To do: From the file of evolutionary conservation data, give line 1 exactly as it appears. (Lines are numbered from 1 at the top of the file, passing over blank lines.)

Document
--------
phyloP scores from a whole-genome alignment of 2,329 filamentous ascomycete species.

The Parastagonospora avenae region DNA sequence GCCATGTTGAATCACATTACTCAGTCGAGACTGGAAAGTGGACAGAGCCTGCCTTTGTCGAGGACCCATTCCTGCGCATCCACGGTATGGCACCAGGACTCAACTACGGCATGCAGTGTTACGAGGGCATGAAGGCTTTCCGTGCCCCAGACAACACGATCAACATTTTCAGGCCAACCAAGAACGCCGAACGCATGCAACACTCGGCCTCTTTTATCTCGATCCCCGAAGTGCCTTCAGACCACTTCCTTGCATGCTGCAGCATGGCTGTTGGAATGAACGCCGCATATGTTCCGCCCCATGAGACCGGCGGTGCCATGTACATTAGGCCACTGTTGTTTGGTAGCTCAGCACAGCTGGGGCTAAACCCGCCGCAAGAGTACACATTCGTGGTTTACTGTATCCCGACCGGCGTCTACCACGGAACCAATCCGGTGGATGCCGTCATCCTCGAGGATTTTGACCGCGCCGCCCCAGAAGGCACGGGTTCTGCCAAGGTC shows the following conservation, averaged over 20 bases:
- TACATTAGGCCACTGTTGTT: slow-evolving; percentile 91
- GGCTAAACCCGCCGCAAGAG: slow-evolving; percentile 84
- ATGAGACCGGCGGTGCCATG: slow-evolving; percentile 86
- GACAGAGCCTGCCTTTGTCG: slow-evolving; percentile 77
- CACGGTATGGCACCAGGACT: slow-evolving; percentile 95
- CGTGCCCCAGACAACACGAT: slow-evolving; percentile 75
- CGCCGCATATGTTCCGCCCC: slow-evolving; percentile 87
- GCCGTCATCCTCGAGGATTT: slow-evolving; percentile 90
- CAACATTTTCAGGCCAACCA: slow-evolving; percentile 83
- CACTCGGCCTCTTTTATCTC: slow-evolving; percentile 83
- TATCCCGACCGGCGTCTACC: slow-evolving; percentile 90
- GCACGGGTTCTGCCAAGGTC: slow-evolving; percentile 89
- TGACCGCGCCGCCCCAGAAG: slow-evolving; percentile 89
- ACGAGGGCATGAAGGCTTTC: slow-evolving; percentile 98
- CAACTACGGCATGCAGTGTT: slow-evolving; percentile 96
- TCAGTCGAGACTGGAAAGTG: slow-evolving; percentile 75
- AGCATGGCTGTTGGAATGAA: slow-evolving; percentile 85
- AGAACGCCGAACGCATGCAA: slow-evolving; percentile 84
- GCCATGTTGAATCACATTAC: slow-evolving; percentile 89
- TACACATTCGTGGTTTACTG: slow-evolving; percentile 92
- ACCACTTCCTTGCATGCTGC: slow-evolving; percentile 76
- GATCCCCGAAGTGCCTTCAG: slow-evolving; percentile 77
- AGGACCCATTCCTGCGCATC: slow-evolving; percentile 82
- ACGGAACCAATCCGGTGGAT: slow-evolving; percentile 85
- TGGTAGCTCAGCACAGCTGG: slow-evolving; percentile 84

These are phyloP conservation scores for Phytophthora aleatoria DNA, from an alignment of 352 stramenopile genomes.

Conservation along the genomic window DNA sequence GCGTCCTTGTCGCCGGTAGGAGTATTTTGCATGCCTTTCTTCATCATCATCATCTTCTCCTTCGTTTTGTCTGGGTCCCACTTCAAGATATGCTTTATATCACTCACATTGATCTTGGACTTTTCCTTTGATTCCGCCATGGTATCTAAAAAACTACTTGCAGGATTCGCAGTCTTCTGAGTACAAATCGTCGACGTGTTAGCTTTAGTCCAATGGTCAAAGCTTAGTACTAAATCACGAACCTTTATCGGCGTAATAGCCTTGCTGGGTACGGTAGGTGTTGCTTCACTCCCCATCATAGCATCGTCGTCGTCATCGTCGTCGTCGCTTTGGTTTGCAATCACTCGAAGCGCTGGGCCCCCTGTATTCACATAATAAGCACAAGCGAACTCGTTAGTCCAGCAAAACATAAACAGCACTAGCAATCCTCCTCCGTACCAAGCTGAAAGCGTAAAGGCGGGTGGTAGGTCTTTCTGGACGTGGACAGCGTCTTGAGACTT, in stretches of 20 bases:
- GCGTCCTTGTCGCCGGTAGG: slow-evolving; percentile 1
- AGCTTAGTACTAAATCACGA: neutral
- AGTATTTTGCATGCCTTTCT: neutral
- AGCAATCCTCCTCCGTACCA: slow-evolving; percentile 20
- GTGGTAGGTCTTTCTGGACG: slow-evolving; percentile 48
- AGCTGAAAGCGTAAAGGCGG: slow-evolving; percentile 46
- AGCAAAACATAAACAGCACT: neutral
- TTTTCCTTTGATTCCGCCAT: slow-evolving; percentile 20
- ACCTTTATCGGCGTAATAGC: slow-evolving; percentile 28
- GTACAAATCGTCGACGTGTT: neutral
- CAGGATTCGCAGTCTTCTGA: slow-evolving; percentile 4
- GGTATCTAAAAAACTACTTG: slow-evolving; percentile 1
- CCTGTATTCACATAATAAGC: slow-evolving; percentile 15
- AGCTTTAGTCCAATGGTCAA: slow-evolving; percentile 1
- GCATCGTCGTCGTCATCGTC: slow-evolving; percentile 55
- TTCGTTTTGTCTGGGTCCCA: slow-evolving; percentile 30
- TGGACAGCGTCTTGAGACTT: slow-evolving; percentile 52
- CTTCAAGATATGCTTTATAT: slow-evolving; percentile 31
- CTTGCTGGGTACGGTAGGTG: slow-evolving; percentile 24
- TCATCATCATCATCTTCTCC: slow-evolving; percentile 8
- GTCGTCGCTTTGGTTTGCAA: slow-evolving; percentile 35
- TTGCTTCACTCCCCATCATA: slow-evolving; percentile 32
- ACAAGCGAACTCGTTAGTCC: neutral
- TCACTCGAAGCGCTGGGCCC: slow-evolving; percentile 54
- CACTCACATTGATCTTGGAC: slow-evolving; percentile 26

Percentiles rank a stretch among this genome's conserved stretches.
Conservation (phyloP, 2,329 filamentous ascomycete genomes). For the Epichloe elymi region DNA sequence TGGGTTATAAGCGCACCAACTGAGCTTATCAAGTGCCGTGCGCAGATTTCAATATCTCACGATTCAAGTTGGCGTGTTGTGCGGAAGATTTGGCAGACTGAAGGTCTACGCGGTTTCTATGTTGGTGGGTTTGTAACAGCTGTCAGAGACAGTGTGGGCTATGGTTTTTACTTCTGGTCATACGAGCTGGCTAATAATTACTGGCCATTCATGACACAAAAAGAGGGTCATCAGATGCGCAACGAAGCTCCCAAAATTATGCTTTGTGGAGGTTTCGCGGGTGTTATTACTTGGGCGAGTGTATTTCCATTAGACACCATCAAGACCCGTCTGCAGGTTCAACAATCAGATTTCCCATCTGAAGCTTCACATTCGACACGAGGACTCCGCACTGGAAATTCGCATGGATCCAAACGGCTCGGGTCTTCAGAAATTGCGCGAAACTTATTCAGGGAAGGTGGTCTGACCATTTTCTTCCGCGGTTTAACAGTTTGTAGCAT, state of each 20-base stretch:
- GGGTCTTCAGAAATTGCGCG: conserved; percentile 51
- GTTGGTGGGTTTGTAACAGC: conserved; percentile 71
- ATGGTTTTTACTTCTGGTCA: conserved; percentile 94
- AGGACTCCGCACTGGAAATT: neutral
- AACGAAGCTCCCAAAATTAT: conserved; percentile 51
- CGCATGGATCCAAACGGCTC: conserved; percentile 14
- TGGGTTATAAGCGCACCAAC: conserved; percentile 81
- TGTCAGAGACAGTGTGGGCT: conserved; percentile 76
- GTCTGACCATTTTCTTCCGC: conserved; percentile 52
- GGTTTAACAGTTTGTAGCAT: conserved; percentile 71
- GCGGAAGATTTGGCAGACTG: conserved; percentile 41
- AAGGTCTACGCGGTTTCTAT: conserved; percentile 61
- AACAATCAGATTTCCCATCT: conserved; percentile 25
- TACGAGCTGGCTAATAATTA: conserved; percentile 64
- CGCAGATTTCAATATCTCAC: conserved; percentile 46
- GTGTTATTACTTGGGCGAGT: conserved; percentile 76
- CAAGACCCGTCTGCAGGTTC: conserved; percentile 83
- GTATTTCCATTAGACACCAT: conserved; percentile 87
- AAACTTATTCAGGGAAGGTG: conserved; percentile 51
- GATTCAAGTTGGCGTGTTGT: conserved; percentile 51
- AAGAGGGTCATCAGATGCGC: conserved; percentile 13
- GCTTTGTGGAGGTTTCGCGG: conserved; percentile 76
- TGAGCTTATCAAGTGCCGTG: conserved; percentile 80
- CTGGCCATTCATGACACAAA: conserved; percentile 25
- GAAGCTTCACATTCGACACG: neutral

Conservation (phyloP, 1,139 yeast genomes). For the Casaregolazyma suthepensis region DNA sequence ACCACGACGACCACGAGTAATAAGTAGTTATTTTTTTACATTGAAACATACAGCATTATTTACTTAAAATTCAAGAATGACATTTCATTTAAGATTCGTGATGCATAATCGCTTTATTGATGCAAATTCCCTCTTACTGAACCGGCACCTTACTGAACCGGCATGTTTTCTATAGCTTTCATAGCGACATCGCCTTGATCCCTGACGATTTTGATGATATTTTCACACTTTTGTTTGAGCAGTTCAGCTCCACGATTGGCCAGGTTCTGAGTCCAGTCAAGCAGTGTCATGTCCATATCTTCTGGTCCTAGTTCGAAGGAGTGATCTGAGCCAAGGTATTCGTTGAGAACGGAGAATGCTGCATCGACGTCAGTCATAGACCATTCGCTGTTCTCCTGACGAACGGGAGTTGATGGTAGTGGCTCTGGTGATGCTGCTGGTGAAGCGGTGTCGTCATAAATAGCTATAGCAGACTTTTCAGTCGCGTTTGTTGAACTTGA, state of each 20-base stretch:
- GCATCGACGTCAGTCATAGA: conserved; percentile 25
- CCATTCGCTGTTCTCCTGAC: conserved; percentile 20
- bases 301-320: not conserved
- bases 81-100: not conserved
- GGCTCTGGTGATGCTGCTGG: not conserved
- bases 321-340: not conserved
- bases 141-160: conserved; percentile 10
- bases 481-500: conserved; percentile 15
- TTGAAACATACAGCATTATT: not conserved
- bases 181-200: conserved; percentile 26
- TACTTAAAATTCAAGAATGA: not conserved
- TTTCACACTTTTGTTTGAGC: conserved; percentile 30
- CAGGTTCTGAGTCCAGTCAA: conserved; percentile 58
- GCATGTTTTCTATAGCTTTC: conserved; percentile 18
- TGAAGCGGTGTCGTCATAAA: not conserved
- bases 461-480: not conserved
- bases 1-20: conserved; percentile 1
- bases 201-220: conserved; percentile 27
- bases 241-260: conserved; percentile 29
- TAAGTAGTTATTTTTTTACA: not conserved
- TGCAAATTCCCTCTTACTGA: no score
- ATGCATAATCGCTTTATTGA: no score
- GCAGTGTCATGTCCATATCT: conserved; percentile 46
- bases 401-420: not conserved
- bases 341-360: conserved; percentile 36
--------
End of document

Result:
phyloP scores from a whole-genome alignment of 2,329 filamentous ascomycete species.